The Writing Mamas Daily Blog

Each day on the Writing Mamas Daily Blog, a different member will write about mothering.

If you're a mom then you've said these words, you've made these observations and you've lived these situations - 24/7.

And for that, you are a goddess.

Wednesday, November 28, 2007


An Inspirational Woman

I was at the doctor’s office today with my daughter. I was so congested; my voice was nearly reduced to a whisper.

As I sat in the waiting room my doctor brought out an elderly woman named Millie and said it was fortuitous that we were meeting: she had been reporter and writer nearly her entire life and so had I.

While my daughter played, and the receptionist called a cab for Millie, we talked. Her heart was beating at twice its normal rate and she was being sent to a cardiologist because she refused to go to the emergency room.

“I am NOT going to the hospital,” she said firmly.

Millie was ninety-one and forty of her years had been spent writing for newspapers and magazines, then for another thirty she was a free-lance writer.

She was fashionably dressed in a black overcoat, dark stockings and bright pink suede flats. She was stylish, feisty, and totally independent.

Millie had two husbands; one had been an editor, the other an artist.

“Both Irish,” she said. She turned her whole body and stared at me. “Not a drop of Irish blood in me, though. Are you Irish?”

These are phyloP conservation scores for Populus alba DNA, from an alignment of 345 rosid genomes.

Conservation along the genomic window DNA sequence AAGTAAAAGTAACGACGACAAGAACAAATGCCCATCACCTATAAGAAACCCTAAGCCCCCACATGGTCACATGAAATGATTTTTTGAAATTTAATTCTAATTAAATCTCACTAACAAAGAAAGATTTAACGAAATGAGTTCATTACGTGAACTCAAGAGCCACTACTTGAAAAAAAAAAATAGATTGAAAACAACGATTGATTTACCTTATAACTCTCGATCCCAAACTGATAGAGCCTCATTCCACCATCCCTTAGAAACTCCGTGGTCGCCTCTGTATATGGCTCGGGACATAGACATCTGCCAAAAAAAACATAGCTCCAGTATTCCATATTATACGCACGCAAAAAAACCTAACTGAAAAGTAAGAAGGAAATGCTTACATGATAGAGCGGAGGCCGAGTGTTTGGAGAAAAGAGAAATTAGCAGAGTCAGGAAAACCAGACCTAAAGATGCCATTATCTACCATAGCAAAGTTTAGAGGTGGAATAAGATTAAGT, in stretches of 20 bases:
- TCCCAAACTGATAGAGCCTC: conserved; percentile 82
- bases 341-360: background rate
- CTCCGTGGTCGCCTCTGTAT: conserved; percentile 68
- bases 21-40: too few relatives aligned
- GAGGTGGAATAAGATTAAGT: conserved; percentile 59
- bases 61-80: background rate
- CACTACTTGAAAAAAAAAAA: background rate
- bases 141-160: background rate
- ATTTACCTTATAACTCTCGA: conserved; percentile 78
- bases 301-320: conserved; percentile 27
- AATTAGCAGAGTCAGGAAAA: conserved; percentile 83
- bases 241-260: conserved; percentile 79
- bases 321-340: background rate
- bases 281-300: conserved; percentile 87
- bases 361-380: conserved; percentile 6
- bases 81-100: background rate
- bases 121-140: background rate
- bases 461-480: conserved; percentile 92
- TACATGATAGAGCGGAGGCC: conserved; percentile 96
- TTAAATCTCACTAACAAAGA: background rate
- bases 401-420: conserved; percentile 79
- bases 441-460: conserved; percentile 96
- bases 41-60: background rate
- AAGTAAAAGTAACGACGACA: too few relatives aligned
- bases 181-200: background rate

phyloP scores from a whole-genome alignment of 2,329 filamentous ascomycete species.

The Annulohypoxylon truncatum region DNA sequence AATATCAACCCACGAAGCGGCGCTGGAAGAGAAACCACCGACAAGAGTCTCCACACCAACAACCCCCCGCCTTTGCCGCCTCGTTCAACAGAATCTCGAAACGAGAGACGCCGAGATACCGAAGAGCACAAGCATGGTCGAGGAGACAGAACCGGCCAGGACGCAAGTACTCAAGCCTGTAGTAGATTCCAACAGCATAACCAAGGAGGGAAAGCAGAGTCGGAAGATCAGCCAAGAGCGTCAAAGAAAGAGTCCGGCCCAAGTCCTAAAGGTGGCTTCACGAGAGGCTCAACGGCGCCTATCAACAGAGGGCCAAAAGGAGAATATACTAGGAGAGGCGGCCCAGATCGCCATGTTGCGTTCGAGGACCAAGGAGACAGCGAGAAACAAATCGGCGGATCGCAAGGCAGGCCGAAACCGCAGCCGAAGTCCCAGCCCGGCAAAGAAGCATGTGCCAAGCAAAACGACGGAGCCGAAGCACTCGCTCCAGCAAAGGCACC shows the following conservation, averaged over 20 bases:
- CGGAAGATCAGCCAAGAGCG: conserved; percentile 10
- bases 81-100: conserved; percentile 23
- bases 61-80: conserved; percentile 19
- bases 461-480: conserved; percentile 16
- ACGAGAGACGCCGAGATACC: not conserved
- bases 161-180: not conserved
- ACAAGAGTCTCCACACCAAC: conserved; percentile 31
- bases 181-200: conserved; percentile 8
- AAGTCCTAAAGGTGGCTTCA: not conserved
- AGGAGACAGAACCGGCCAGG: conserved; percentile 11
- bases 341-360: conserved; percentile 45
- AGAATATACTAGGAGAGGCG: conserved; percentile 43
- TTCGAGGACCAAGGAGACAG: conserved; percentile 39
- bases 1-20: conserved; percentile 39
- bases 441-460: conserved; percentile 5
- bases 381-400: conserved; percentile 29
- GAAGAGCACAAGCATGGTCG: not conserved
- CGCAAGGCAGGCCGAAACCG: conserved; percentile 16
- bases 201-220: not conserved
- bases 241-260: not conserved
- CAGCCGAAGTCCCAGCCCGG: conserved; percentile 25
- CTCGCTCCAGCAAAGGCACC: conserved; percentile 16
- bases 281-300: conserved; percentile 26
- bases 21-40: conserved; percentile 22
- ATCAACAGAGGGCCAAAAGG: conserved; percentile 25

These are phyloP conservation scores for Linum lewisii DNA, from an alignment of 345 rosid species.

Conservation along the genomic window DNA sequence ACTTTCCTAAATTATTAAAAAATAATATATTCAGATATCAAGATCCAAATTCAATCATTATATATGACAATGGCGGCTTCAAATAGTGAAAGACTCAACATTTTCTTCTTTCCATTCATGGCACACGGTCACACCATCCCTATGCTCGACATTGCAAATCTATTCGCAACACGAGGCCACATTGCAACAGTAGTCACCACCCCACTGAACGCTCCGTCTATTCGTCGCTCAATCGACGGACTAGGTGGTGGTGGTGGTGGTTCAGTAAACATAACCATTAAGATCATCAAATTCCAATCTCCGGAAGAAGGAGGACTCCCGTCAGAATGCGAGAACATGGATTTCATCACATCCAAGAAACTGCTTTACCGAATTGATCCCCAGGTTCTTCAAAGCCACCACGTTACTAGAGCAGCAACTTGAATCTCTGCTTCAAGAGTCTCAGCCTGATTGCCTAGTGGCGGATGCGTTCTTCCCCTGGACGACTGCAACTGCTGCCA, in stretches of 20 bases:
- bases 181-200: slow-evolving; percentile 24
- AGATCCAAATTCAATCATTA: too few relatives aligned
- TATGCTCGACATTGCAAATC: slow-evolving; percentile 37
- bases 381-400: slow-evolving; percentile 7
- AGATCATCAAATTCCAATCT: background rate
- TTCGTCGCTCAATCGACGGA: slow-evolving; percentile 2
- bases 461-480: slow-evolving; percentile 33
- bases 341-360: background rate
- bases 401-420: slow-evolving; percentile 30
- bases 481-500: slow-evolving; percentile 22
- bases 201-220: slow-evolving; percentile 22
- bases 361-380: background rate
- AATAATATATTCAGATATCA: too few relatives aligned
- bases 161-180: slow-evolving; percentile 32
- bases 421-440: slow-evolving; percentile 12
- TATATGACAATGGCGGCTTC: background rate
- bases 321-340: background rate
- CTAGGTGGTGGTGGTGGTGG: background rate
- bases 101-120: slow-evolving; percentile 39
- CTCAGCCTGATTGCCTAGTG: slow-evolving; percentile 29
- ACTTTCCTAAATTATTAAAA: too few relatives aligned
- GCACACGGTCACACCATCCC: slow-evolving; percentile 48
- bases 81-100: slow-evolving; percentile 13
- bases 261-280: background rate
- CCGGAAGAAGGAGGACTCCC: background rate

I shook my head. “No. Jewish. But my stepfather was Irish,” I added, hopefully.

She turned away and stared blankly ahead.

Though her demeanor was brave, her fear was palpable. She exuded calm, but inside her heart was literally racing. I knew as a former reporter she was already thinking ahead to the cardiologist and then the hospital stay that might await her.

“Millie,” I said, “are you afraid?”

She didn’t hear me.

I could deeply sense not only how scared she was, but how alone she was, too. After all, a taxi was picking her up. A stranger was going to take her to another doctor. She knew something was very wrong with her. And she didn’t want it to be. Damn it.

As I looked at Millie, I wanted to take her to the cardiologist. I wanted to be with her when she got her final diagnosis. I wanted to go with her to the hospital if she needed to, and to take her home if she did not. More than anything, I wanted to allay her fears.

Just then my six-year old daughter jumped into my lap and insisted on reading Dr. Seuss. I was torn. Trying to help someone who I sensed needed it, or be with my daughter who required her mother’s full attention because Mimi always knows when I’m only partially engaged.

I helped Mimi with her words. She has been having trouble with her reading, but recently she has been making some progress. Mimi needs lots of encouragement and re-enforcement. Needs her mother, too.

Just then a man arrived. His hair was wild, hat askew, and while his outfit was khaki -- it should have been camouflage. The politically incorrect musician Ted Nugent came to mind.

“Are you from the cab company?” asked the receptionist.

“I am the driver,” he said. “That’s me.”

Millie immediately stood and this proud, accomplished woman walked right over to him and grabbed his arm. Once she did, I saw him pull it out further and nod his head toward her. He wasn’t a character. He was a gentleman. And by her gesture, Millie showed that she was not too proud to ask for help.

As my daughter and I sounded out words, I watched the two walk out the door arm-in-arm. Two strangers about to become friends. While I knew Millie’s story, I wondered about the cab driver’s. Being a good reporter, I had no doubt Millie would learn it. And unquestionably, the cab driver would learn about Millie.

By Dawn Yun


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